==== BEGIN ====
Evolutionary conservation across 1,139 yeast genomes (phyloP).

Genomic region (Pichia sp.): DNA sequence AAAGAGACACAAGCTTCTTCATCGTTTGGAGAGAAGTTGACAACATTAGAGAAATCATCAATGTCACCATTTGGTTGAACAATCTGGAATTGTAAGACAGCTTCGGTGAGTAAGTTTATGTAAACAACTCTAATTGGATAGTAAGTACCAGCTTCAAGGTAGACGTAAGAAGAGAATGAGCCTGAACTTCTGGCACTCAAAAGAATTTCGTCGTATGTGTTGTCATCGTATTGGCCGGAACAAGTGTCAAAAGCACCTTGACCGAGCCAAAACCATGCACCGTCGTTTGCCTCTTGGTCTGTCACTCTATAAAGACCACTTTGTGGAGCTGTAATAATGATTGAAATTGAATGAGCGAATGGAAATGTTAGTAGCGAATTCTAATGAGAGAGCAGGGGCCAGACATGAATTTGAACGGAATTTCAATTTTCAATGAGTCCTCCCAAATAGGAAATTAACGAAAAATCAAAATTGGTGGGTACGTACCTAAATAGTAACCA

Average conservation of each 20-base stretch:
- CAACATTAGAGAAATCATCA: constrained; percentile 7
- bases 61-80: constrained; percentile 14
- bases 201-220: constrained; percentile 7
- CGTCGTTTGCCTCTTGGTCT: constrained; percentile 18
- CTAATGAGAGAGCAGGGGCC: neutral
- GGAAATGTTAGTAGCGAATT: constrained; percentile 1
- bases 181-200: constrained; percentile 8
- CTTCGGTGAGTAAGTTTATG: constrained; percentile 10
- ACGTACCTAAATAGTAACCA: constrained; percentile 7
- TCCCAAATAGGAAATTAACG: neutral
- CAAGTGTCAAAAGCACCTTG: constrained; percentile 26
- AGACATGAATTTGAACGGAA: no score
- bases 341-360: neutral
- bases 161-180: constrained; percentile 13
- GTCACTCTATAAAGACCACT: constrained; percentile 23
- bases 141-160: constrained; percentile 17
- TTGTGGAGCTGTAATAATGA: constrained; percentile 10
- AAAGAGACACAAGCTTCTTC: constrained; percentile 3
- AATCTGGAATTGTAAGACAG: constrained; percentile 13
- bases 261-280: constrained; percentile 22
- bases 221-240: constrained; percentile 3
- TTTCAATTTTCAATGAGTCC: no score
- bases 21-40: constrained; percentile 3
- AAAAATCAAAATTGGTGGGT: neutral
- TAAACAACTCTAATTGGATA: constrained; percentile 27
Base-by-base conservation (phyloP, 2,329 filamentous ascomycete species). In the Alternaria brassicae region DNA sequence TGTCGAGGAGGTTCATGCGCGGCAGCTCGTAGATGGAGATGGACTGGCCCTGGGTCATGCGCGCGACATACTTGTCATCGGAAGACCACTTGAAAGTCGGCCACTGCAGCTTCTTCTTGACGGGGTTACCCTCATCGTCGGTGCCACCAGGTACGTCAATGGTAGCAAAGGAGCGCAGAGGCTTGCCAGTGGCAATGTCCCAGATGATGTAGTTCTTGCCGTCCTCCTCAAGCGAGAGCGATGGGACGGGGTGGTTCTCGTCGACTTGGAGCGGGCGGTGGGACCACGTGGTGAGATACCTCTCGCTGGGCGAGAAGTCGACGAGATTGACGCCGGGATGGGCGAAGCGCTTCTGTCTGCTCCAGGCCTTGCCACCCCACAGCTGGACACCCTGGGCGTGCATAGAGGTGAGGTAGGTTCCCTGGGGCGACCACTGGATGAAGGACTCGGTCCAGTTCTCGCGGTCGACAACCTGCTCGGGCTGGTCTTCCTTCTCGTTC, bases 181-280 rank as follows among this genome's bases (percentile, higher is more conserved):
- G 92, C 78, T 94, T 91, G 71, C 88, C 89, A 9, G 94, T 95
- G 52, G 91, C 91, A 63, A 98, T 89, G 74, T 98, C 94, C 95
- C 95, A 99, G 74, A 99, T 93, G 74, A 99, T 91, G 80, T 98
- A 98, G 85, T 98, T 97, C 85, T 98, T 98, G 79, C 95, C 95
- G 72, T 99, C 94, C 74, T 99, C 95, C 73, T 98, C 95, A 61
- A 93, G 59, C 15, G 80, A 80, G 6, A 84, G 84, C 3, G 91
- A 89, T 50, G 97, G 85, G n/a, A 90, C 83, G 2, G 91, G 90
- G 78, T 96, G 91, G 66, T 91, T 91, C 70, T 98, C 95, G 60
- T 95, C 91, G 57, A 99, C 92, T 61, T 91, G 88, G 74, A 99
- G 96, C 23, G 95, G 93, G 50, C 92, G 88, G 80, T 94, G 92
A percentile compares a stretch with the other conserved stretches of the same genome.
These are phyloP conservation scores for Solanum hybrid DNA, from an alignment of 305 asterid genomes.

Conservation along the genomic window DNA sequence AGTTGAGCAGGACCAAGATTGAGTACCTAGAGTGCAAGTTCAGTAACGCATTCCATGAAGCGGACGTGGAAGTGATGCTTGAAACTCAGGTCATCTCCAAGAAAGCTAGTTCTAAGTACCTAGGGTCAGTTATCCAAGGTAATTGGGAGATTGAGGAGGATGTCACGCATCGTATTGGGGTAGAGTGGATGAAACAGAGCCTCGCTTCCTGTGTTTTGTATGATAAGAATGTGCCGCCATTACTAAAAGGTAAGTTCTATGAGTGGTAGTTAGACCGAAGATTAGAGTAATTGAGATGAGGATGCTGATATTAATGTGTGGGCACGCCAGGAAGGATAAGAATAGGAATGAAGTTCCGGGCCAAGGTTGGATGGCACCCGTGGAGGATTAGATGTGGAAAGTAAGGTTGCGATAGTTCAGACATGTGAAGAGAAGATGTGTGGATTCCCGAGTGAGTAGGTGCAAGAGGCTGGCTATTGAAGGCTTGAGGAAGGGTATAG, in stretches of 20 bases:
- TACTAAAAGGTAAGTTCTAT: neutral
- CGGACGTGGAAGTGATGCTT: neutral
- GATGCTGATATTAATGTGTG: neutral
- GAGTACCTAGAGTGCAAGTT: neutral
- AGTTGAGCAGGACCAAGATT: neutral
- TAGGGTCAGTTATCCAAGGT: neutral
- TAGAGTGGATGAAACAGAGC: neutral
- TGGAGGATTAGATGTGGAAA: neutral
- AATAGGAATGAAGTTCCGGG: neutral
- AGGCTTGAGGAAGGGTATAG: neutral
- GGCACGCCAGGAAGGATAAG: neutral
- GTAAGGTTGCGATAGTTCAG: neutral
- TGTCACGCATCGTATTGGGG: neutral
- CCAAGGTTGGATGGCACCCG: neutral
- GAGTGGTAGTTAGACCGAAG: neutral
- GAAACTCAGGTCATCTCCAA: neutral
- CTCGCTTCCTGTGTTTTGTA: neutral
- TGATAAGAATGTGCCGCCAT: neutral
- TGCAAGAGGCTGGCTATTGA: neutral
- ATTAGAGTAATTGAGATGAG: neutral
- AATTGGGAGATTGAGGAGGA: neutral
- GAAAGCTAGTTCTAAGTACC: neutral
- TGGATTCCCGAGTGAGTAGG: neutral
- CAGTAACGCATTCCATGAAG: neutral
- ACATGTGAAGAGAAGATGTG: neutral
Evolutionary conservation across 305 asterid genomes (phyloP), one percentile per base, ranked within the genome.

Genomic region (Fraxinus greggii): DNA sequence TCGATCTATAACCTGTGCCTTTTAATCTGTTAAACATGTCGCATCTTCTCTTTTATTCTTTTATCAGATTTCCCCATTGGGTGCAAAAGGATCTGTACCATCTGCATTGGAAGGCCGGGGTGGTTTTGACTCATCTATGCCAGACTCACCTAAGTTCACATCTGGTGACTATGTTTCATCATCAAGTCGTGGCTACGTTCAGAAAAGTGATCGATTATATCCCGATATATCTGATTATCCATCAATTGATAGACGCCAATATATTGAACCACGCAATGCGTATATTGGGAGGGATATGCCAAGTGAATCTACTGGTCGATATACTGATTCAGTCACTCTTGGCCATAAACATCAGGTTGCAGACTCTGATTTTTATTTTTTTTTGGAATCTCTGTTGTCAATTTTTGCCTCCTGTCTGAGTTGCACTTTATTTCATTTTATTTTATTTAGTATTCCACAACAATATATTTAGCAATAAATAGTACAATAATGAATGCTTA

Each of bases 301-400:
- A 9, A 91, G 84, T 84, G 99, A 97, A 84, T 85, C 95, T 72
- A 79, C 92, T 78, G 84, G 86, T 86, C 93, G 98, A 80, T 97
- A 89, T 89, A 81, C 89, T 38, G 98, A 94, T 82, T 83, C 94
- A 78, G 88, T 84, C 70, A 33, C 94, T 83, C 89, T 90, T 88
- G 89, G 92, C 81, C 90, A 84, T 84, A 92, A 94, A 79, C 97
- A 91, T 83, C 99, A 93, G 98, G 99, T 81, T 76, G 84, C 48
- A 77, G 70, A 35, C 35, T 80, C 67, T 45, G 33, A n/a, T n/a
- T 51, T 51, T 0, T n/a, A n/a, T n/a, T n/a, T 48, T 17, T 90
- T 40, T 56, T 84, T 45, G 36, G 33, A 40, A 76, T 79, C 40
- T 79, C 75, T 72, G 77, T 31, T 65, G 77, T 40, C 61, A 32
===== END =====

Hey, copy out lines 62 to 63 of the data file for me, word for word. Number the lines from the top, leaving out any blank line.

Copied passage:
- ATTAGAGTAATTGAGATGAG: neutral
- AATTGGGAGATTGAGGAGGA: neutral